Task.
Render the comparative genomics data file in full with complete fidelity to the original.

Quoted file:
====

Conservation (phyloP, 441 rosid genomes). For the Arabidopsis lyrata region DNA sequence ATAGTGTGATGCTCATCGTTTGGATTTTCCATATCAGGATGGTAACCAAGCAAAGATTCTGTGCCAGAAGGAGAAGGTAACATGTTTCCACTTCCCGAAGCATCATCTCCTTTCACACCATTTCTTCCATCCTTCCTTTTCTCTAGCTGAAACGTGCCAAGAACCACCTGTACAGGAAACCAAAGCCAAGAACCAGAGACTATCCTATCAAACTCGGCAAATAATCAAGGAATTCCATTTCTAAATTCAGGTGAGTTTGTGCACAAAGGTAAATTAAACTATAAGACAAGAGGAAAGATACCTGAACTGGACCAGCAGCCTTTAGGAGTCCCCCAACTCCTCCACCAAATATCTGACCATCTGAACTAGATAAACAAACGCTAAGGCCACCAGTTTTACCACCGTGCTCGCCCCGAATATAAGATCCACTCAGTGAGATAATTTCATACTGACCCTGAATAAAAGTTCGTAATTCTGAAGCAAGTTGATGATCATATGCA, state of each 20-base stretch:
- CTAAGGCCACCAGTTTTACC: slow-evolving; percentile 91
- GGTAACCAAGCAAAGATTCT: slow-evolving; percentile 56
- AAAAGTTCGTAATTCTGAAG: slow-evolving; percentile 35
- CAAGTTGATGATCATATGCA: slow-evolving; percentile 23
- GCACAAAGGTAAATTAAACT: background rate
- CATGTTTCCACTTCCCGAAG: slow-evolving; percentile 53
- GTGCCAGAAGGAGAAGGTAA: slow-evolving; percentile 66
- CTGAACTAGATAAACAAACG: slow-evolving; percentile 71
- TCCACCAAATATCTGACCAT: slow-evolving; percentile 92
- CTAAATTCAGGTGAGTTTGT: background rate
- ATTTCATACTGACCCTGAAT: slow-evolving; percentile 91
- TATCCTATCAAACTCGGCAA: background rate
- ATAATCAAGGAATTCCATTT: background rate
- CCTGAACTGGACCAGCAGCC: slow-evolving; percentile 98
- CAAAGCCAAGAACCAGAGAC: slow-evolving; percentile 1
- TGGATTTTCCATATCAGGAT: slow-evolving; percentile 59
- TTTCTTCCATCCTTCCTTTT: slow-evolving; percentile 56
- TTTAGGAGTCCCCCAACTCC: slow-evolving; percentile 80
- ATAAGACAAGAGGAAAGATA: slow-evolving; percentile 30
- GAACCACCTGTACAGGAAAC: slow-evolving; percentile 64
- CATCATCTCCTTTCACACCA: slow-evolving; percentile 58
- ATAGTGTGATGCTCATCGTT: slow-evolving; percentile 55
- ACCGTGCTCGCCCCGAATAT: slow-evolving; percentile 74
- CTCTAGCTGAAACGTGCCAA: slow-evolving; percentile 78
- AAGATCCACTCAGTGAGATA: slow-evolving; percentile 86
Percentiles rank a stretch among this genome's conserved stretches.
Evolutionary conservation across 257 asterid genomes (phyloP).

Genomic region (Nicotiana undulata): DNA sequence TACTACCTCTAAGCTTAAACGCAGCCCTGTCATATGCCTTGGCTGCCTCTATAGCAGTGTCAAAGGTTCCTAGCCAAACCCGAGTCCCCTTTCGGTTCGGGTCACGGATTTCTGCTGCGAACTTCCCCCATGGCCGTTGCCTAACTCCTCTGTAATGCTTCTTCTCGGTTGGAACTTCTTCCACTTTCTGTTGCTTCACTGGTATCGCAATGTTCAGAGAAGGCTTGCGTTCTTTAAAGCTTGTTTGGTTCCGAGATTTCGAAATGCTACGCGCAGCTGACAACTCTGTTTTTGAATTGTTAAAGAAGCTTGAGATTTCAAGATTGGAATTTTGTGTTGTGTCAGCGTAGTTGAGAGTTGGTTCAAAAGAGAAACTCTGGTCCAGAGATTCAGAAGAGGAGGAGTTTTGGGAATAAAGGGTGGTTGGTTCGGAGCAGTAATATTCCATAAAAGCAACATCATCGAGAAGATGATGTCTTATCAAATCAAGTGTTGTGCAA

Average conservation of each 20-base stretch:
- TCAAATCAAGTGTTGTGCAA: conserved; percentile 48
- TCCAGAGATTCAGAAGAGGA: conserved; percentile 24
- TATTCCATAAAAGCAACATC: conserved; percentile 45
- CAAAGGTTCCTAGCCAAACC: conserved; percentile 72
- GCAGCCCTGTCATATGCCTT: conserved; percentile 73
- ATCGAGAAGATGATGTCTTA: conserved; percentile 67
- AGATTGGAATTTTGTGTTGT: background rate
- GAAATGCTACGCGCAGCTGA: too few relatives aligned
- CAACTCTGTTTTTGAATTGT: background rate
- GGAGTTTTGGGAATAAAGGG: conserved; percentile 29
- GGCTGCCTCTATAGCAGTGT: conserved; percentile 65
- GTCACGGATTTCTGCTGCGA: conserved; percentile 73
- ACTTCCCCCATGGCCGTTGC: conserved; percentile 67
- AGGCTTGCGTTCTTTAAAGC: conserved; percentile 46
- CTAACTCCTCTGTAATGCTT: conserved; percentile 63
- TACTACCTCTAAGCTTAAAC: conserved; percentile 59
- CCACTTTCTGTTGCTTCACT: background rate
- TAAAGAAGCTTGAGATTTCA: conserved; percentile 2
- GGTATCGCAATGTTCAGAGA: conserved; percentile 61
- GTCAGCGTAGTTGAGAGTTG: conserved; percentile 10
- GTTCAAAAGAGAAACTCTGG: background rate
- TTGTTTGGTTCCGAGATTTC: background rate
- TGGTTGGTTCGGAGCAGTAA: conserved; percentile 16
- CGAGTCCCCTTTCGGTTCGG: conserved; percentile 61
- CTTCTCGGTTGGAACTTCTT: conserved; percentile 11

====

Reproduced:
Conservation (phyloP, 441 rosid genomes). For the Arabidopsis lyrata region DNA sequence ATAGTGTGATGCTCATCGTTTGGATTTTCCATATCAGGATGGTAACCAAGCAAAGATTCTGTGCCAGAAGGAGAAGGTAACATGTTTCCACTTCCCGAAGCATCATCTCCTTTCACACCATTTCTTCCATCCTTCCTTTTCTCTAGCTGAAACGTGCCAAGAACCACCTGTACAGGAAACCAAAGCCAAGAACCAGAGACTATCCTATCAAACTCGGCAAATAATCAAGGAATTCCATTTCTAAATTCAGGTGAGTTTGTGCACAAAGGTAAATTAAACTATAAGACAAGAGGAAAGATACCTGAACTGGACCAGCAGCCTTTAGGAGTCCCCCAACTCCTCCACCAAATATCTGACCATCTGAACTAGATAAACAAACGCTAAGGCCACCAGTTTTACCACCGTGCTCGCCCCGAATATAAGATCCACTCAGTGAGATAATTTCATACTGACCCTGAATAAAAGTTCGTAATTCTGAAGCAAGTTGATGATCATATGCA, state of each 20-base stretch:
- CTAAGGCCACCAGTTTTACC: slow-evolving; percentile 91
- GGTAACCAAGCAAAGATTCT: slow-evolving; percentile 56
- AAAAGTTCGTAATTCTGAAG: slow-evolving; percentile 35
- CAAGTTGATGATCATATGCA: slow-evolving; percentile 23
- GCACAAAGGTAAATTAAACT: background rate
- CATGTTTCCACTTCCCGAAG: slow-evolving; percentile 53
- GTGCCAGAAGGAGAAGGTAA: slow-evolving; percentile 66
- CTGAACTAGATAAACAAACG: slow-evolving; percentile 71
- TCCACCAAATATCTGACCAT: slow-evolving; percentile 92
- CTAAATTCAGGTGAGTTTGT: background rate
- ATTTCATACTGACCCTGAAT: slow-evolving; percentile 91
- TATCCTATCAAACTCGGCAA: background rate
- ATAATCAAGGAATTCCATTT: background rate
- CCTGAACTGGACCAGCAGCC: slow-evolving; percentile 98
- CAAAGCCAAGAACCAGAGAC: slow-evolving; percentile 1
- TGGATTTTCCATATCAGGAT: slow-evolving; percentile 59
- TTTCTTCCATCCTTCCTTTT: slow-evolving; percentile 56
- TTTAGGAGTCCCCCAACTCC: slow-evolving; percentile 80
- ATAAGACAAGAGGAAAGATA: slow-evolving; percentile 30
- GAACCACCTGTACAGGAAAC: slow-evolving; percentile 64
- CATCATCTCCTTTCACACCA: slow-evolving; percentile 58
- ATAGTGTGATGCTCATCGTT: slow-evolving; percentile 55
- ACCGTGCTCGCCCCGAATAT: slow-evolving; percentile 74
- CTCTAGCTGAAACGTGCCAA: slow-evolving; percentile 78
- AAGATCCACTCAGTGAGATA: slow-evolving; percentile 86
Percentiles rank a stretch among this genome's conserved stretches.
Evolutionary conservation across 257 asterid genomes (phyloP).

Genomic region (Nicotiana undulata): DNA sequence TACTACCTCTAAGCTTAAACGCAGCCCTGTCATATGCCTTGGCTGCCTCTATAGCAGTGTCAAAGGTTCCTAGCCAAACCCGAGTCCCCTTTCGGTTCGGGTCACGGATTTCTGCTGCGAACTTCCCCCATGGCCGTTGCCTAACTCCTCTGTAATGCTTCTTCTCGGTTGGAACTTCTTCCACTTTCTGTTGCTTCACTGGTATCGCAATGTTCAGAGAAGGCTTGCGTTCTTTAAAGCTTGTTTGGTTCCGAGATTTCGAAATGCTACGCGCAGCTGACAACTCTGTTTTTGAATTGTTAAAGAAGCTTGAGATTTCAAGATTGGAATTTTGTGTTGTGTCAGCGTAGTTGAGAGTTGGTTCAAAAGAGAAACTCTGGTCCAGAGATTCAGAAGAGGAGGAGTTTTGGGAATAAAGGGTGGTTGGTTCGGAGCAGTAATATTCCATAAAAGCAACATCATCGAGAAGATGATGTCTTATCAAATCAAGTGTTGTGCAA

Average conservation of each 20-base stretch:
- TCAAATCAAGTGTTGTGCAA: conserved; percentile 48
- TCCAGAGATTCAGAAGAGGA: conserved; percentile 24
- TATTCCATAAAAGCAACATC: conserved; percentile 45
- CAAAGGTTCCTAGCCAAACC: conserved; percentile 72
- GCAGCCCTGTCATATGCCTT: conserved; percentile 73
- ATCGAGAAGATGATGTCTTA: conserved; percentile 67
- AGATTGGAATTTTGTGTTGT: background rate
- GAAATGCTACGCGCAGCTGA: too few relatives aligned
- CAACTCTGTTTTTGAATTGT: background rate
- GGAGTTTTGGGAATAAAGGG: conserved; percentile 29
- GGCTGCCTCTATAGCAGTGT: conserved; percentile 65
- GTCACGGATTTCTGCTGCGA: conserved; percentile 73
- ACTTCCCCCATGGCCGTTGC: conserved; percentile 67
- AGGCTTGCGTTCTTTAAAGC: conserved; percentile 46
- CTAACTCCTCTGTAATGCTT: conserved; percentile 63
- TACTACCTCTAAGCTTAAAC: conserved; percentile 59
- CCACTTTCTGTTGCTTCACT: background rate
- TAAAGAAGCTTGAGATTTCA: conserved; percentile 2
- GGTATCGCAATGTTCAGAGA: conserved; percentile 61
- GTCAGCGTAGTTGAGAGTTG: conserved; percentile 10
- GTTCAAAAGAGAAACTCTGG: background rate
- TTGTTTGGTTCCGAGATTTC: background rate
- TGGTTGGTTCGGAGCAGTAA: conserved; percentile 16
- CGAGTCCCCTTTCGGTTCGG: conserved; percentile 61
- CTTCTCGGTTGGAACTTCTT: conserved; percentile 11